I had the honour and privilege of meeting a dozen young women interested in business with purpose at the QUT Foundry last week. Organised by HerHub, the event was billed as “Beyond the circular economy” and promised to navigate the Circular Economy, the Performance Economy, the Sharing Economy and other terms that confront and confuse people who want to do more than make a quick buck.
One of the reasons for this particular framing is that the Circular Economy is getting a bit of press recently. State Governments, including Queensland and Victoria have announced plans to transition to a circular economy, the Queensland Chief Entrepreneur has been travelling the state promoting it and presented the state’s emerging Circular Economy Lab at the recent Circular Economy Conference in Finland.
With the emphasis in most circular economy discussions clearly on waste reduction and resource efficiency, significant concern has been raised by serious thinkers about the “wicked problems” of climate chaos, economic growth, population growth, global equity and social justice. None of these problems are necessarily addressed, let alone solved, by the more efficient use of finite resources.
To unpack this knotty field of enquiry and explain the various Economies, post-growth, de-growth, social enterprise, profit for purpose, philanthropy, charity and BCorp I set out to build a map of the landscape by creating some broad divisions starting with the difference between the profit and the non-profit sector.
Traditionally, business has been for profit and government and chanty have not. The government provides schools, hospitals, the police and utility services such as water while charities did good work of supporting people who were left behind by the business of business. The way that industry coding systems such as the Australian Tax Office Business Industry Codes (ATO BIC) and the Australia and New Zealand Standard Industrial Classification (ANZIC) work reflects this, with very high level codes for activities such as Charity and Government that put them on a par with Manufacturing, Agriculture or Mining.
The inherent assumption here is important: the accumulation of wealth is different to the provision of services for the public good. This contrast is consistent with the traditional left, right divide of politics: you are either focused on doing good or on making money.
The economic and political history of the last fifty years has blurred this simple separation. That blurring comes from many sources.
Dispossessed groups, such as First Nation people, have long analysed charity as enshrining a power imbalance in which the powerful assist the powerless to a limited extent on the understanding that they do not attempt to tackle the underlying power structure. This can be summarised in the phrase “a hand up, not a hand out”.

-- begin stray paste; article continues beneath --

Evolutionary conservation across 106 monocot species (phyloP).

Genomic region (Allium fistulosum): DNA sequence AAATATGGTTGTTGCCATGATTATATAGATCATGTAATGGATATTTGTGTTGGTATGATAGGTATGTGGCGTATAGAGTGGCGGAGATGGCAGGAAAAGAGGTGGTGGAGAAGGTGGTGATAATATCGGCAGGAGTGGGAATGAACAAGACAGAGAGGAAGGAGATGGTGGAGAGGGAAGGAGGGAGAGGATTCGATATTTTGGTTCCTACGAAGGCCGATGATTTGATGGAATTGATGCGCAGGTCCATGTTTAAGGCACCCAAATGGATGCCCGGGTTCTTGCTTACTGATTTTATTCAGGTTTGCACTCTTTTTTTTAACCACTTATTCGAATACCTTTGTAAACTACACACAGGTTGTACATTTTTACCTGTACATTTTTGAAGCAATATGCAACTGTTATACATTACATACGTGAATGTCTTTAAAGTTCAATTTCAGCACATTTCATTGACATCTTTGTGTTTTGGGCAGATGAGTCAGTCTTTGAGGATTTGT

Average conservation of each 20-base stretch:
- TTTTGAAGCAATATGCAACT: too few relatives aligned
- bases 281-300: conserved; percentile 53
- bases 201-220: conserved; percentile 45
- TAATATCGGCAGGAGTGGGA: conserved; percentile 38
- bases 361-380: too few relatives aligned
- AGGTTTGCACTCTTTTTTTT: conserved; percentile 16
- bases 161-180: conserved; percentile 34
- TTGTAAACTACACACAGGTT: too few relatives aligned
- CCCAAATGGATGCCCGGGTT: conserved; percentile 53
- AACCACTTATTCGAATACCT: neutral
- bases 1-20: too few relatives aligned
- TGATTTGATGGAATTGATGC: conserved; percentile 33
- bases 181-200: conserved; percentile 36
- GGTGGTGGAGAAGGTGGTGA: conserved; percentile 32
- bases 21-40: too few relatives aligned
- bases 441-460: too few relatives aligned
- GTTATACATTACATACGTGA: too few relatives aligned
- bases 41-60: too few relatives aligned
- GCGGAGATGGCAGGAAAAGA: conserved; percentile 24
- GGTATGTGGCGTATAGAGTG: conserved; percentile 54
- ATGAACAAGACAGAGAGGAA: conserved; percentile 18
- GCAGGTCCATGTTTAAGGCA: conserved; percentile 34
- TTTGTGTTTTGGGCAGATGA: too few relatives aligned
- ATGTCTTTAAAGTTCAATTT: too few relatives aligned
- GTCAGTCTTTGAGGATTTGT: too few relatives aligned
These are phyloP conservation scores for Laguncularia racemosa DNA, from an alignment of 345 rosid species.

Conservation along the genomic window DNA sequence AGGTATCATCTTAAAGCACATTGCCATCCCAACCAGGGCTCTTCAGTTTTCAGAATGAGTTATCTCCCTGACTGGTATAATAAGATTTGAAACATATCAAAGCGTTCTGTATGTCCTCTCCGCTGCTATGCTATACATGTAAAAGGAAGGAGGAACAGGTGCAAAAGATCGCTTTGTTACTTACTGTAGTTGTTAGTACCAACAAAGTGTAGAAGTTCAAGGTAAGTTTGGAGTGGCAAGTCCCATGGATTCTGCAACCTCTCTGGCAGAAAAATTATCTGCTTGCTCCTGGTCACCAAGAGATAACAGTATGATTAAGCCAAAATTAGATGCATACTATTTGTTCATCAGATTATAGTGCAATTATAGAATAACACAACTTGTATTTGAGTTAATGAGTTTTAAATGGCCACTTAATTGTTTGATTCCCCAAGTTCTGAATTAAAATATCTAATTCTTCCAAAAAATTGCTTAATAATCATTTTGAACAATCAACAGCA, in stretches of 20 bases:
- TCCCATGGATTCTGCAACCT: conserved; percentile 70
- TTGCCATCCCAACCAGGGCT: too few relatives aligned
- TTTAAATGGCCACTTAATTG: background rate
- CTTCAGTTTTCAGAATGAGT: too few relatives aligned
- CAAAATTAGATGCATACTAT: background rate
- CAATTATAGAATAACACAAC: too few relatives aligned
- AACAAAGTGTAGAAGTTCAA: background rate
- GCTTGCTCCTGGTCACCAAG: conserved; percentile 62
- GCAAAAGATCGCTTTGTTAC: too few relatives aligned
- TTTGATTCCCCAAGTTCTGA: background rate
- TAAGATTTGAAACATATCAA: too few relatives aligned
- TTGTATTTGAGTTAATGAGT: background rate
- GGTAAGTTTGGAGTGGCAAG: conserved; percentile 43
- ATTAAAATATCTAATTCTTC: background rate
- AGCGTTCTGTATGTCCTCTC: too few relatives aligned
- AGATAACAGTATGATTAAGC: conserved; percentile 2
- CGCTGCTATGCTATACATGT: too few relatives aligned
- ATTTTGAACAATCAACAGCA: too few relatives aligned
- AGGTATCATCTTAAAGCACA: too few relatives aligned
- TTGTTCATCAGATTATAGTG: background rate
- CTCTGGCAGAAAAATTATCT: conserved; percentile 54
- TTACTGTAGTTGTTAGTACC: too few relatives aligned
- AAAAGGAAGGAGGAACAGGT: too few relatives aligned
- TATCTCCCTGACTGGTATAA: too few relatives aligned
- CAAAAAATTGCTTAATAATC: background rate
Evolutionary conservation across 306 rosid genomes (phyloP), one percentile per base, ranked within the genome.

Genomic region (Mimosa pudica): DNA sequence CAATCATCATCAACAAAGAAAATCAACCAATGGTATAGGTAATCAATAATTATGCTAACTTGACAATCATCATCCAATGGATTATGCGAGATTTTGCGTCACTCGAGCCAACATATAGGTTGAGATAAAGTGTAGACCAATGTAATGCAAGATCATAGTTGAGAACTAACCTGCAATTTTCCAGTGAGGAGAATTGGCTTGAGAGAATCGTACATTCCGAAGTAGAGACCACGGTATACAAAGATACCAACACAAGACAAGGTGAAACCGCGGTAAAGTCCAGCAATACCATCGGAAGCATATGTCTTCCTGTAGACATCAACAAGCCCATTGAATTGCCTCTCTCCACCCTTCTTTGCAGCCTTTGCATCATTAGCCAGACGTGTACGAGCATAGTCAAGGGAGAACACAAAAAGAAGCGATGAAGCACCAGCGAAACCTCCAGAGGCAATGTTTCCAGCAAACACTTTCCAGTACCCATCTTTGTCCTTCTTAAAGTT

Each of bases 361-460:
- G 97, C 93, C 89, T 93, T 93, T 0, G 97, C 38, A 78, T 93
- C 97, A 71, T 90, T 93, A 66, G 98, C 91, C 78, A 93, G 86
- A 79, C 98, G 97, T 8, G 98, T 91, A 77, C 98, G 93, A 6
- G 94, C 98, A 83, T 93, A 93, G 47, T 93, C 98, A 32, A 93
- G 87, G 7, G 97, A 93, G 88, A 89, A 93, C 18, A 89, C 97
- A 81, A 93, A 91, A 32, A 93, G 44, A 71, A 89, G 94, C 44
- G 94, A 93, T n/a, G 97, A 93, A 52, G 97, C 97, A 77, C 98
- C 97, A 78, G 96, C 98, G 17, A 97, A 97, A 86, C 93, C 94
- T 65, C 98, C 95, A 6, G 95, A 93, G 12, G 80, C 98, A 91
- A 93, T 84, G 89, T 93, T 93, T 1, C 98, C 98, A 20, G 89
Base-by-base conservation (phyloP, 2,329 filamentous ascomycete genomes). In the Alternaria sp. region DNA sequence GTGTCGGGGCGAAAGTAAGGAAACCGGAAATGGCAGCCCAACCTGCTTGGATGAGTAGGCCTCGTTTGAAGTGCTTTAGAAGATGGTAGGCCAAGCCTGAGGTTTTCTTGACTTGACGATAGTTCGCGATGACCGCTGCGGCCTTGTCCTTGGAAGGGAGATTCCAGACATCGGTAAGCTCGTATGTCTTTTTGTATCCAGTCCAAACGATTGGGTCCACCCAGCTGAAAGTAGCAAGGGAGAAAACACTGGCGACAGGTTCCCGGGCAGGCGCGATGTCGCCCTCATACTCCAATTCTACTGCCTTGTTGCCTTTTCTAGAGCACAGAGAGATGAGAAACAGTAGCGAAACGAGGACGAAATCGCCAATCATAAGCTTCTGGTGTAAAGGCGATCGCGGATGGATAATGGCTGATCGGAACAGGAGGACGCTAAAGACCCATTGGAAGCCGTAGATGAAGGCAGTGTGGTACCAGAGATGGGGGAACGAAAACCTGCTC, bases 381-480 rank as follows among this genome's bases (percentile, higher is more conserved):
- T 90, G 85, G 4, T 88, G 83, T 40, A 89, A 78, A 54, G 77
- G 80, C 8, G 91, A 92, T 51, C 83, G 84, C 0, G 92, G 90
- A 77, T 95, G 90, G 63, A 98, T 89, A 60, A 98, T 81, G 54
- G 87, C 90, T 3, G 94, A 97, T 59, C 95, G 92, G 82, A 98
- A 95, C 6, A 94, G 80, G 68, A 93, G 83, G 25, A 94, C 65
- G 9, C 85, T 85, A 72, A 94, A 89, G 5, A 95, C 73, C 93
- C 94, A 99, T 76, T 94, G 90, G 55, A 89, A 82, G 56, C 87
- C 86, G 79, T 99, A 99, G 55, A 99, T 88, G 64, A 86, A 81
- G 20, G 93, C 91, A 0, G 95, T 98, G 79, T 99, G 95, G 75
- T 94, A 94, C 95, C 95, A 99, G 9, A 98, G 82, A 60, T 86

That battle to create independent funding and so escape the tyranny of the purse strings has become important in a range of sectors that have suffered funding cuts as governments have begun to withhold funding from groups that tackle their agenda. At a global level this is evident in the US government’s refusal to fund any international aid agency that supports abortion. John Howard tied school funding to the flying of the Australian flag and throughout the noughties and teens conservative governments have closed funding of environmental groups, and those fighting for the rights of women, queers and refugees.
When the Australian Climate Council was defunded by the Abbott Government in 2013 it turned to crowdfunding to keep the door open, forcing both the government and the activist sector to become more sophisticated in funding and regulation campaigns and activism designed to achieve social and environmental outcomes.
This is an extension of the much longer term project to measure all social activity in dollar terms. The public accounting of welfare agencies and support services played into the hands of large charity providers who could afford the administration staff to meet the reporting requirements and thus had the infrastructure to support small delivery services. This consolidation of the community service sector led to the acceptance that there was a relationship between funding and outcomes, that outcomes cost money and created a measurable value.